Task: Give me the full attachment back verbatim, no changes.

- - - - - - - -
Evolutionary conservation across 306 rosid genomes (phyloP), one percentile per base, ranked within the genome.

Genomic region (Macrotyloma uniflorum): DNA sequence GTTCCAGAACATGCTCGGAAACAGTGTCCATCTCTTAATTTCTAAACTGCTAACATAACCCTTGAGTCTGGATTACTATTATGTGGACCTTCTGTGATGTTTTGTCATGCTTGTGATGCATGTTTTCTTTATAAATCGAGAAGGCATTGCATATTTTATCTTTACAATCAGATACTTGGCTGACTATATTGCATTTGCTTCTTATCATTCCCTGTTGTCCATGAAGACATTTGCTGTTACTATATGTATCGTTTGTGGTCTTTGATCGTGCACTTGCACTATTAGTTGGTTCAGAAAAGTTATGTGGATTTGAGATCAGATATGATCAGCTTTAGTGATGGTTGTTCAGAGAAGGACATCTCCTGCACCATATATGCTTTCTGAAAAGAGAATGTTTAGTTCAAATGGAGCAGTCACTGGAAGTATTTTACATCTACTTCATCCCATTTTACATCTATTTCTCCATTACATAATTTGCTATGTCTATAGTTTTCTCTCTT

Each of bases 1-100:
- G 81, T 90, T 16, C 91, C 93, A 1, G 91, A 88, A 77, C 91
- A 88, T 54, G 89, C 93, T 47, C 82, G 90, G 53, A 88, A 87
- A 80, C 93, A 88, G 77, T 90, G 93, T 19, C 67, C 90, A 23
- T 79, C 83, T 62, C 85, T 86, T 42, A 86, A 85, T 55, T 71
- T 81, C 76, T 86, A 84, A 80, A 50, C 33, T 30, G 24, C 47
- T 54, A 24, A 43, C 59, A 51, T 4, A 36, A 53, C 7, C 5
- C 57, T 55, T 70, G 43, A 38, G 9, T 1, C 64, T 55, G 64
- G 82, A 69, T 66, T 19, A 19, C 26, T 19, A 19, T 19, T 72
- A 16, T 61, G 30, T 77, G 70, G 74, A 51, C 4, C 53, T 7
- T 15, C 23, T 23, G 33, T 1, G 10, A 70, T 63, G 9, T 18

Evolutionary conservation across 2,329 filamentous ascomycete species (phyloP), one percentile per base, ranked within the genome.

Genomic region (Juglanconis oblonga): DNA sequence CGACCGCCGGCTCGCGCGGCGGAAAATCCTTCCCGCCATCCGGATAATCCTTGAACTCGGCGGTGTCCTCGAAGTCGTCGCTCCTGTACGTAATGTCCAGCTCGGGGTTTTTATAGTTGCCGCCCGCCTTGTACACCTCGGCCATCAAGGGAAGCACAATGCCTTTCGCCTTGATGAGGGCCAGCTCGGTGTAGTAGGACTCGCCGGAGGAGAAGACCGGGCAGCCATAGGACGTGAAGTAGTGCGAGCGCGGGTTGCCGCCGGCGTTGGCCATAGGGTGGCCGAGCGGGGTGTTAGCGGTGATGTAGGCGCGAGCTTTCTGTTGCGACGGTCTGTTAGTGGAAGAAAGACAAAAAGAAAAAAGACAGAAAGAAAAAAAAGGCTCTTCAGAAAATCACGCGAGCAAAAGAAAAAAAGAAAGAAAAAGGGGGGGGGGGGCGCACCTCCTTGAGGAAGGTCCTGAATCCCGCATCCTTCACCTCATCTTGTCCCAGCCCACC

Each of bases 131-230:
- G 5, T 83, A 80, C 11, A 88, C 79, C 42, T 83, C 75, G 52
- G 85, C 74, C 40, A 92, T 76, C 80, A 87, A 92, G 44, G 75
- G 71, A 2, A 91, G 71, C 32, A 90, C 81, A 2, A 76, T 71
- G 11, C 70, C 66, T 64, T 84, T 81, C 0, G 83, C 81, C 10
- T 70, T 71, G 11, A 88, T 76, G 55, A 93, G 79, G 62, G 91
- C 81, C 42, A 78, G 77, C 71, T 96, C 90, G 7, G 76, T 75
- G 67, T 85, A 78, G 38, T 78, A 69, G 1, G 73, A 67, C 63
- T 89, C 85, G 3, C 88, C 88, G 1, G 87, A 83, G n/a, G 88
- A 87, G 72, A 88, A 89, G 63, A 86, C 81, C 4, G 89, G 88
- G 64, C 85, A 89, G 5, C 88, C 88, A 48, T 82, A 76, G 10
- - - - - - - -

Evolutionary conservation across 306 rosid genomes (phyloP), one percentile per base, ranked within the genome.

Genomic region (Macrotyloma uniflorum): DNA sequence GTTCCAGAACATGCTCGGAAACAGTGTCCATCTCTTAATTTCTAAACTGCTAACATAACCCTTGAGTCTGGATTACTATTATGTGGACCTTCTGTGATGTTTTGTCATGCTTGTGATGCATGTTTTCTTTATAAATCGAGAAGGCATTGCATATTTTATCTTTACAATCAGATACTTGGCTGACTATATTGCATTTGCTTCTTATCATTCCCTGTTGTCCATGAAGACATTTGCTGTTACTATATGTATCGTTTGTGGTCTTTGATCGTGCACTTGCACTATTAGTTGGTTCAGAAAAGTTATGTGGATTTGAGATCAGATATGATCAGCTTTAGTGATGGTTGTTCAGAGAAGGACATCTCCTGCACCATATATGCTTTCTGAAAAGAGAATGTTTAGTTCAAATGGAGCAGTCACTGGAAGTATTTTACATCTACTTCATCCCATTTTACATCTATTTCTCCATTACATAATTTGCTATGTCTATAGTTTTCTCTCTT

Each of bases 1-100:
- G 81, T 90, T 16, C 91, C 93, A 1, G 91, A 88, A 77, C 91
- A 88, T 54, G 89, C 93, T 47, C 82, G 90, G 53, A 88, A 87
- A 80, C 93, A 88, G 77, T 90, G 93, T 19, C 67, C 90, A 23
- T 79, C 83, T 62, C 85, T 86, T 42, A 86, A 85, T 55, T 71
- T 81, C 76, T 86, A 84, A 80, A 50, C 33, T 30, G 24, C 47
- T 54, A 24, A 43, C 59, A 51, T 4, A 36, A 53, C 7, C 5
- C 57, T 55, T 70, G 43, A 38, G 9, T 1, C 64, T 55, G 64
- G 82, A 69, T 66, T 19, A 19, C 26, T 19, A 19, T 19, T 72
- A 16, T 61, G 30, T 77, G 70, G 74, A 51, C 4, C 53, T 7
- T 15, C 23, T 23, G 33, T 1, G 10, A 70, T 63, G 9, T 18

Evolutionary conservation across 2,329 filamentous ascomycete species (phyloP), one percentile per base, ranked within the genome.

Genomic region (Juglanconis oblonga): DNA sequence CGACCGCCGGCTCGCGCGGCGGAAAATCCTTCCCGCCATCCGGATAATCCTTGAACTCGGCGGTGTCCTCGAAGTCGTCGCTCCTGTACGTAATGTCCAGCTCGGGGTTTTTATAGTTGCCGCCCGCCTTGTACACCTCGGCCATCAAGGGAAGCACAATGCCTTTCGCCTTGATGAGGGCCAGCTCGGTGTAGTAGGACTCGCCGGAGGAGAAGACCGGGCAGCCATAGGACGTGAAGTAGTGCGAGCGCGGGTTGCCGCCGGCGTTGGCCATAGGGTGGCCGAGCGGGGTGTTAGCGGTGATGTAGGCGCGAGCTTTCTGTTGCGACGGTCTGTTAGTGGAAGAAAGACAAAAAGAAAAAAGACAGAAAGAAAAAAAAGGCTCTTCAGAAAATCACGCGAGCAAAAGAAAAAAAGAAAGAAAAAGGGGGGGGGGGGCGCACCTCCTTGAGGAAGGTCCTGAATCCCGCATCCTTCACCTCATCTTGTCCCAGCCCACC

Each of bases 131-230:
- G 5, T 83, A 80, C 11, A 88, C 79, C 42, T 83, C 75, G 52
- G 85, C 74, C 40, A 92, T 76, C 80, A 87, A 92, G 44, G 75
- G 71, A 2, A 91, G 71, C 32, A 90, C 81, A 2, A 76, T 71
- G 11, C 70, C 66, T 64, T 84, T 81, C 0, G 83, C 81, C 10
- T 70, T 71, G 11, A 88, T 76, G 55, A 93, G 79, G 62, G 91
- C 81, C 42, A 78, G 77, C 71, T 96, C 90, G 7, G 76, T 75
- G 67, T 85, A 78, G 38, T 78, A 69, G 1, G 73, A 67, C 63
- T 89, C 85, G 3, C 88, C 88, G 1, G 87, A 83, G n/a, G 88
- A 87, G 72, A 88, A 89, G 63, A 86, C 81, C 4, G 89, G 88
- G 64, C 85, A 89, G 5, C 88, C 88, A 48, T 82, A 76, G 10